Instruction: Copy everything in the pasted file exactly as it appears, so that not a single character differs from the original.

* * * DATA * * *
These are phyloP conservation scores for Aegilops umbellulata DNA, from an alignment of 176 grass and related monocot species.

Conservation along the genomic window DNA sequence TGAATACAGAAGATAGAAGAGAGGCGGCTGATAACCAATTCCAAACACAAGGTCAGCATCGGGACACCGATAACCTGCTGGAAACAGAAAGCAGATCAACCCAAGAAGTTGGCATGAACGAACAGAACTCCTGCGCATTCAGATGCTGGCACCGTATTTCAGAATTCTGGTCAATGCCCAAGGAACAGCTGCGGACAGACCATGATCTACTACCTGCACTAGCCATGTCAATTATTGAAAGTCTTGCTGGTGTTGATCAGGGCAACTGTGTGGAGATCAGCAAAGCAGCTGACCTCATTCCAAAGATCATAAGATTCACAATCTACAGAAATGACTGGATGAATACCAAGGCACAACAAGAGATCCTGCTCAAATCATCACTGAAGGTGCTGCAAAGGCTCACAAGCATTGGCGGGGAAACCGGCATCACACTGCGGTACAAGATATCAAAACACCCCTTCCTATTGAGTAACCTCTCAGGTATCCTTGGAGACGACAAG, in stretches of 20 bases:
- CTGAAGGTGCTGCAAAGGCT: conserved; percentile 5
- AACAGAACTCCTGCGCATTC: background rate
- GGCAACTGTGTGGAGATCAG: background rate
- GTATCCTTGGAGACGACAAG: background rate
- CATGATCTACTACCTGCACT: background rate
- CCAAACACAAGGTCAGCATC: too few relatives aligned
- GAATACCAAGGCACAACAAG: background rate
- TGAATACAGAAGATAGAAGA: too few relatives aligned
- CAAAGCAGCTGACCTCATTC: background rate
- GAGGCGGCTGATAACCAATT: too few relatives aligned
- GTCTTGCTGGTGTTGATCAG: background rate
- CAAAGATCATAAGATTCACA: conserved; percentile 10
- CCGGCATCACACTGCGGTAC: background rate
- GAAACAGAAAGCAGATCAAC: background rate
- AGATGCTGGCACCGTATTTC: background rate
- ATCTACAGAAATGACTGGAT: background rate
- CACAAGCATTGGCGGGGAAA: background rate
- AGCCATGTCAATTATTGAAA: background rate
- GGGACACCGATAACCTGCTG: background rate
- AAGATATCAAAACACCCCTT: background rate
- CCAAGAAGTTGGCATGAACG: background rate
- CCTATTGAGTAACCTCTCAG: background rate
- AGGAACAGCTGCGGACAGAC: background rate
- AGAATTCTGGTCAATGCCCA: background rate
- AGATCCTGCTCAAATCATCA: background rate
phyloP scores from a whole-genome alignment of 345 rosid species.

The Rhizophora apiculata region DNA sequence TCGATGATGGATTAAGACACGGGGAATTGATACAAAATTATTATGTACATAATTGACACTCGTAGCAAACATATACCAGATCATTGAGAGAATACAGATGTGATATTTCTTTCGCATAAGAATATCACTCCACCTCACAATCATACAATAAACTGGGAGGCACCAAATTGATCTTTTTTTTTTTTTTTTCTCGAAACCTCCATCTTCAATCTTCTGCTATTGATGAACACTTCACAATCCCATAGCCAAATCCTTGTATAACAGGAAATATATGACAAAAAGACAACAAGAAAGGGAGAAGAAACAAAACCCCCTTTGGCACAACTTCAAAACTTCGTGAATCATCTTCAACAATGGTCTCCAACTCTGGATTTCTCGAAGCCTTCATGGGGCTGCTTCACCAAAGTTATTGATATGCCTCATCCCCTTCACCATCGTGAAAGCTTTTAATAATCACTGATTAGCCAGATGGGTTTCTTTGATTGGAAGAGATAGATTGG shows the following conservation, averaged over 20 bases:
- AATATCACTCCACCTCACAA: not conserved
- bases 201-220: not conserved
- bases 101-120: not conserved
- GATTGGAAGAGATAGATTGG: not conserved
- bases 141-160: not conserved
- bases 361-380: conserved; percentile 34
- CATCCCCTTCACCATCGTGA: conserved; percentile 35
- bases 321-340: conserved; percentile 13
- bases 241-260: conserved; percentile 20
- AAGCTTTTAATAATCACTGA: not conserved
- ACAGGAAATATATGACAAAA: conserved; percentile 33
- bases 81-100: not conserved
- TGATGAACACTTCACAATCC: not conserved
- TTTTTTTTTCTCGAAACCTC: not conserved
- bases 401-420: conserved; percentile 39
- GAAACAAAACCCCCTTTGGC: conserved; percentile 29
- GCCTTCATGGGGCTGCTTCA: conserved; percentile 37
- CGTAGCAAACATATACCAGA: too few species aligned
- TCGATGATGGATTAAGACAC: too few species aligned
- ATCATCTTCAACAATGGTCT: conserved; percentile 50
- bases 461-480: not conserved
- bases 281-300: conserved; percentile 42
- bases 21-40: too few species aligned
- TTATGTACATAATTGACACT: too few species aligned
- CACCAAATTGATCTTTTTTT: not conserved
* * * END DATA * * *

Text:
These are phyloP conservation scores for Aegilops umbellulata DNA, from an alignment of 176 grass and related monocot species.

Conservation along the genomic window DNA sequence TGAATACAGAAGATAGAAGAGAGGCGGCTGATAACCAATTCCAAACACAAGGTCAGCATCGGGACACCGATAACCTGCTGGAAACAGAAAGCAGATCAACCCAAGAAGTTGGCATGAACGAACAGAACTCCTGCGCATTCAGATGCTGGCACCGTATTTCAGAATTCTGGTCAATGCCCAAGGAACAGCTGCGGACAGACCATGATCTACTACCTGCACTAGCCATGTCAATTATTGAAAGTCTTGCTGGTGTTGATCAGGGCAACTGTGTGGAGATCAGCAAAGCAGCTGACCTCATTCCAAAGATCATAAGATTCACAATCTACAGAAATGACTGGATGAATACCAAGGCACAACAAGAGATCCTGCTCAAATCATCACTGAAGGTGCTGCAAAGGCTCACAAGCATTGGCGGGGAAACCGGCATCACACTGCGGTACAAGATATCAAAACACCCCTTCCTATTGAGTAACCTCTCAGGTATCCTTGGAGACGACAAG, in stretches of 20 bases:
- CTGAAGGTGCTGCAAAGGCT: conserved; percentile 5
- AACAGAACTCCTGCGCATTC: background rate
- GGCAACTGTGTGGAGATCAG: background rate
- GTATCCTTGGAGACGACAAG: background rate
- CATGATCTACTACCTGCACT: background rate
- CCAAACACAAGGTCAGCATC: too few relatives aligned
- GAATACCAAGGCACAACAAG: background rate
- TGAATACAGAAGATAGAAGA: too few relatives aligned
- CAAAGCAGCTGACCTCATTC: background rate
- GAGGCGGCTGATAACCAATT: too few relatives aligned
- GTCTTGCTGGTGTTGATCAG: background rate
- CAAAGATCATAAGATTCACA: conserved; percentile 10
- CCGGCATCACACTGCGGTAC: background rate
- GAAACAGAAAGCAGATCAAC: background rate
- AGATGCTGGCACCGTATTTC: background rate
- ATCTACAGAAATGACTGGAT: background rate
- CACAAGCATTGGCGGGGAAA: background rate
- AGCCATGTCAATTATTGAAA: background rate
- GGGACACCGATAACCTGCTG: background rate
- AAGATATCAAAACACCCCTT: background rate
- CCAAGAAGTTGGCATGAACG: background rate
- CCTATTGAGTAACCTCTCAG: background rate
- AGGAACAGCTGCGGACAGAC: background rate
- AGAATTCTGGTCAATGCCCA: background rate
- AGATCCTGCTCAAATCATCA: background rate
phyloP scores from a whole-genome alignment of 345 rosid species.

The Rhizophora apiculata region DNA sequence TCGATGATGGATTAAGACACGGGGAATTGATACAAAATTATTATGTACATAATTGACACTCGTAGCAAACATATACCAGATCATTGAGAGAATACAGATGTGATATTTCTTTCGCATAAGAATATCACTCCACCTCACAATCATACAATAAACTGGGAGGCACCAAATTGATCTTTTTTTTTTTTTTTTCTCGAAACCTCCATCTTCAATCTTCTGCTATTGATGAACACTTCACAATCCCATAGCCAAATCCTTGTATAACAGGAAATATATGACAAAAAGACAACAAGAAAGGGAGAAGAAACAAAACCCCCTTTGGCACAACTTCAAAACTTCGTGAATCATCTTCAACAATGGTCTCCAACTCTGGATTTCTCGAAGCCTTCATGGGGCTGCTTCACCAAAGTTATTGATATGCCTCATCCCCTTCACCATCGTGAAAGCTTTTAATAATCACTGATTAGCCAGATGGGTTTCTTTGATTGGAAGAGATAGATTGG shows the following conservation, averaged over 20 bases:
- AATATCACTCCACCTCACAA: not conserved
- bases 201-220: not conserved
- bases 101-120: not conserved
- GATTGGAAGAGATAGATTGG: not conserved
- bases 141-160: not conserved
- bases 361-380: conserved; percentile 34
- CATCCCCTTCACCATCGTGA: conserved; percentile 35
- bases 321-340: conserved; percentile 13
- bases 241-260: conserved; percentile 20
- AAGCTTTTAATAATCACTGA: not conserved
- ACAGGAAATATATGACAAAA: conserved; percentile 33
- bases 81-100: not conserved
- TGATGAACACTTCACAATCC: not conserved
- TTTTTTTTTCTCGAAACCTC: not conserved
- bases 401-420: conserved; percentile 39
- GAAACAAAACCCCCTTTGGC: conserved; percentile 29
- GCCTTCATGGGGCTGCTTCA: conserved; percentile 37
- CGTAGCAAACATATACCAGA: too few species aligned
- TCGATGATGGATTAAGACAC: too few species aligned
- ATCATCTTCAACAATGGTCT: conserved; percentile 50
- bases 461-480: not conserved
- bases 281-300: conserved; percentile 42
- bases 21-40: too few species aligned
- TTATGTACATAATTGACACT: too few species aligned
- CACCAAATTGATCTTTTTTT: not conserved